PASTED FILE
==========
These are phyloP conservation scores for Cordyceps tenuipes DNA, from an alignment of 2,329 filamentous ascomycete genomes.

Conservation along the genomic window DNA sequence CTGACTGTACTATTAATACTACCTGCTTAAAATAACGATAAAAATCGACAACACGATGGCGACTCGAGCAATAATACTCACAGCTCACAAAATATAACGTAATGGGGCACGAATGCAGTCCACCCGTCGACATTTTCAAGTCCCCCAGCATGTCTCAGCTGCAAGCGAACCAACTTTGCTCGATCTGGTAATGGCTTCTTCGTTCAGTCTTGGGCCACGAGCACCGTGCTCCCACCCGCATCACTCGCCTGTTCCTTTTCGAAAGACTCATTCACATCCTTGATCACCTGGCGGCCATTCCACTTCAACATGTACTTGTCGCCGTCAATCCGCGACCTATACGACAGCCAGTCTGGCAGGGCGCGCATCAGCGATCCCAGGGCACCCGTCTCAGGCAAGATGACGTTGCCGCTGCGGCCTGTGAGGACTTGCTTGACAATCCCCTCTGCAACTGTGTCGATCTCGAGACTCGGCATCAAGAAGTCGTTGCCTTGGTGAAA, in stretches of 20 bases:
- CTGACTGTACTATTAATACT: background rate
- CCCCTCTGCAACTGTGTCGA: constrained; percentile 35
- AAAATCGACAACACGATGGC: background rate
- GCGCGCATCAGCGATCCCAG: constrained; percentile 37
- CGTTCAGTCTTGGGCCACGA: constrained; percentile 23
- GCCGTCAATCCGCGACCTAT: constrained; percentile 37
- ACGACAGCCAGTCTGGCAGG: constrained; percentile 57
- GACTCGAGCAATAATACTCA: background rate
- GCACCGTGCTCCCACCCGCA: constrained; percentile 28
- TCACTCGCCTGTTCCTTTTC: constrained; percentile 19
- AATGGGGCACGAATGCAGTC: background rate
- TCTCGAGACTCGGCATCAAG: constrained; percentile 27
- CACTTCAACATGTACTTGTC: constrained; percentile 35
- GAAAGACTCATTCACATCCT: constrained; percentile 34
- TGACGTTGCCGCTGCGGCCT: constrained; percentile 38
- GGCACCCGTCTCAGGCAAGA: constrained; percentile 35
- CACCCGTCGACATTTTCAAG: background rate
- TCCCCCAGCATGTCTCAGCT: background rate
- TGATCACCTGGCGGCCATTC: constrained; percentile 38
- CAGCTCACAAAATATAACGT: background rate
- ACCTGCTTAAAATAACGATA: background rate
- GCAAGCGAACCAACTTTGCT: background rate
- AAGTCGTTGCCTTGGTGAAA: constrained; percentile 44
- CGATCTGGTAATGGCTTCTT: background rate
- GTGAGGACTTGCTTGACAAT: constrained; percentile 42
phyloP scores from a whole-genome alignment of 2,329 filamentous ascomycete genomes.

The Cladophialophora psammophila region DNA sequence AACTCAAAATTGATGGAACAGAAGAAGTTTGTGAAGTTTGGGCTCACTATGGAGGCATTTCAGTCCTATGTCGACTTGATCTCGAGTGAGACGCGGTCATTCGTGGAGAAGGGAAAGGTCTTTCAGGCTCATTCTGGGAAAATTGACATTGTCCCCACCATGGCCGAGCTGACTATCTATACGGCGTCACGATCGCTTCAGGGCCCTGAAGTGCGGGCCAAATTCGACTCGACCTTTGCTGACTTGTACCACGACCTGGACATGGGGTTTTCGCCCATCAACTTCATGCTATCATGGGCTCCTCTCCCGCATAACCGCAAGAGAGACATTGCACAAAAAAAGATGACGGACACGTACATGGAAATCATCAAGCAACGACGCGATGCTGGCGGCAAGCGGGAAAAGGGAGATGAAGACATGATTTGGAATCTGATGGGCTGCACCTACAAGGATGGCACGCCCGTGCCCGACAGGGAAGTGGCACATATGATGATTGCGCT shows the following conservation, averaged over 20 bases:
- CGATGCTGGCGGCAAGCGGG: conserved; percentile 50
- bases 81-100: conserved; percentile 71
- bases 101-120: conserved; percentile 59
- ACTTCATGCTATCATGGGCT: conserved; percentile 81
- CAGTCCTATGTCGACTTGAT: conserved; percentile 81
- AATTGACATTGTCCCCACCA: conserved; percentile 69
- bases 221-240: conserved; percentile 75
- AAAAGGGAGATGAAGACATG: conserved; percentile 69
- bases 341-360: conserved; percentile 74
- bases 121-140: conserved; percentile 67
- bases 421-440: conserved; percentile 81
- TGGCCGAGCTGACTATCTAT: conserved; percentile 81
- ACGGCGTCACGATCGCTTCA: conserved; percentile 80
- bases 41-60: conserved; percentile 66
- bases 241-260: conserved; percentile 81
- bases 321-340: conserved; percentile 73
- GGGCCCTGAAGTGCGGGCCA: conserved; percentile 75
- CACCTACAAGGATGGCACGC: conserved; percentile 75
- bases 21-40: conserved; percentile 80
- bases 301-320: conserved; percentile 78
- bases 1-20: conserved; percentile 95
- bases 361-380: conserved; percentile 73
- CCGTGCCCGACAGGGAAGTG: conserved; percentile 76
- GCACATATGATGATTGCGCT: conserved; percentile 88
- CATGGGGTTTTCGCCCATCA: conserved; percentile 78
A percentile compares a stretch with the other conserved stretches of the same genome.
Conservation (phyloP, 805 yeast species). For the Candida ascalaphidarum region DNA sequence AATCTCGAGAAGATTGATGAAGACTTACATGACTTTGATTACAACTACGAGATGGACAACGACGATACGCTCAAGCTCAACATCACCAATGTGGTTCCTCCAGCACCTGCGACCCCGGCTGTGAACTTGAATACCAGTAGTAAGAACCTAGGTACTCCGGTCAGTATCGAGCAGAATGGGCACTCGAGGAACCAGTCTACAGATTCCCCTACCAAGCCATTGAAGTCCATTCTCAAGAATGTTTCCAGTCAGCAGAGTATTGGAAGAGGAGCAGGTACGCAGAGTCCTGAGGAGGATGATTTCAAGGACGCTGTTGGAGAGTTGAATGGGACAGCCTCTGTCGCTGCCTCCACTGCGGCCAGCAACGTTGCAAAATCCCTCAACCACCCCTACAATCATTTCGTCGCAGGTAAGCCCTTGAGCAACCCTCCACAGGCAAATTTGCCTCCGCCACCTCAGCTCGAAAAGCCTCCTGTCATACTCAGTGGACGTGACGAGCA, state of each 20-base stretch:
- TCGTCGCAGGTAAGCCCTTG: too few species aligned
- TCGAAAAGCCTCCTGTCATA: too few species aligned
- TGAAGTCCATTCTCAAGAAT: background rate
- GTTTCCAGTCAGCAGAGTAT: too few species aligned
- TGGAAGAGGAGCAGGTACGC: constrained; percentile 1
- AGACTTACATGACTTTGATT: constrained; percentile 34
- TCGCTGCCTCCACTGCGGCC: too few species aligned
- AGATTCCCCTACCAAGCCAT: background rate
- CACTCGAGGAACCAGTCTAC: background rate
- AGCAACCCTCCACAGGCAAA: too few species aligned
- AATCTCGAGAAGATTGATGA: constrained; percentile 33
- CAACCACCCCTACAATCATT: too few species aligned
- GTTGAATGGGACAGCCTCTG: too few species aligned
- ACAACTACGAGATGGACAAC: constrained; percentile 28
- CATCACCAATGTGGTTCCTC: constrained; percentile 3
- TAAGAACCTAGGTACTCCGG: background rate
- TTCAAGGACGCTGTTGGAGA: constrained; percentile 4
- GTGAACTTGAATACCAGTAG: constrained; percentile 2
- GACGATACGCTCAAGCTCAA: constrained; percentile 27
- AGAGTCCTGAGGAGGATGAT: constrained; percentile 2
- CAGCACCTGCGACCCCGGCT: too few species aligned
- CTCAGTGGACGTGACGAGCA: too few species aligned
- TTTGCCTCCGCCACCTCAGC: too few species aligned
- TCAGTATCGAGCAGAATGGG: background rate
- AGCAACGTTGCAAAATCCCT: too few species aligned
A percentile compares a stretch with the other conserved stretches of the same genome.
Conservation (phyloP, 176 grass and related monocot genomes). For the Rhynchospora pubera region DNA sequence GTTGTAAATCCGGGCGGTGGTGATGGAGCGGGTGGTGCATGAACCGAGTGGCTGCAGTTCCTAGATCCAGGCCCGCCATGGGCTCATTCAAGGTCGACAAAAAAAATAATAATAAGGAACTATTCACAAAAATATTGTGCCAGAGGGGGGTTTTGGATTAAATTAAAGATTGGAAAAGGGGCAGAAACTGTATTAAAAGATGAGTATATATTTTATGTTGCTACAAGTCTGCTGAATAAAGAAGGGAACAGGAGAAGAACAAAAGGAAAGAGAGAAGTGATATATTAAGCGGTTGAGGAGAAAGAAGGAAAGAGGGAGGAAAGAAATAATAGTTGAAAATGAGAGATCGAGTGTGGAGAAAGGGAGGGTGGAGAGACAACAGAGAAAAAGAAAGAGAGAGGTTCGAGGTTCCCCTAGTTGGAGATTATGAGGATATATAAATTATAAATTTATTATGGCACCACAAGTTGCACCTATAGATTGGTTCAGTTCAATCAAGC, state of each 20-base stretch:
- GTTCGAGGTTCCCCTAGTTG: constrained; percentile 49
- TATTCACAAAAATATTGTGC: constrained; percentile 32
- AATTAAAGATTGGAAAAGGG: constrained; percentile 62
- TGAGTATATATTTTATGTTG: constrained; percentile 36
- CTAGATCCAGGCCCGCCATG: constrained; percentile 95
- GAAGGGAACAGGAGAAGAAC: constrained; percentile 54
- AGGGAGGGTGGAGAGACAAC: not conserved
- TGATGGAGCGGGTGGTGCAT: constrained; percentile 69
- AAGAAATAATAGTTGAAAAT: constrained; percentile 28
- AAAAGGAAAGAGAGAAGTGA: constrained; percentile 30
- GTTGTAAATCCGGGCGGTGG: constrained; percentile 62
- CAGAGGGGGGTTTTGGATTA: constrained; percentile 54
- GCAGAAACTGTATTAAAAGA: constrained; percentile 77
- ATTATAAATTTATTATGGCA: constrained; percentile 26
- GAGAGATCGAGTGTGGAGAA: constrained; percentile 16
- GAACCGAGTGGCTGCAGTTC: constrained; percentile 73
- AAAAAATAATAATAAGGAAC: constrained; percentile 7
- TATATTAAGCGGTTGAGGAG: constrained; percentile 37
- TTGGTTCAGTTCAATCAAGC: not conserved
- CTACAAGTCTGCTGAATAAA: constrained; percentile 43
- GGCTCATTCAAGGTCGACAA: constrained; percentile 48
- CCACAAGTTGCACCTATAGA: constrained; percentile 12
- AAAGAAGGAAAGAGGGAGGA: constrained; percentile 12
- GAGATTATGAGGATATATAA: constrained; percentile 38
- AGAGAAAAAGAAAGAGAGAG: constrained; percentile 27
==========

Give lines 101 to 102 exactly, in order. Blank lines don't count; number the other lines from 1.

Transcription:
- TATATTAAGCGGTTGAGGAG: constrained; percentile 37
- TTGGTTCAGTTCAATCAAGC: not conserved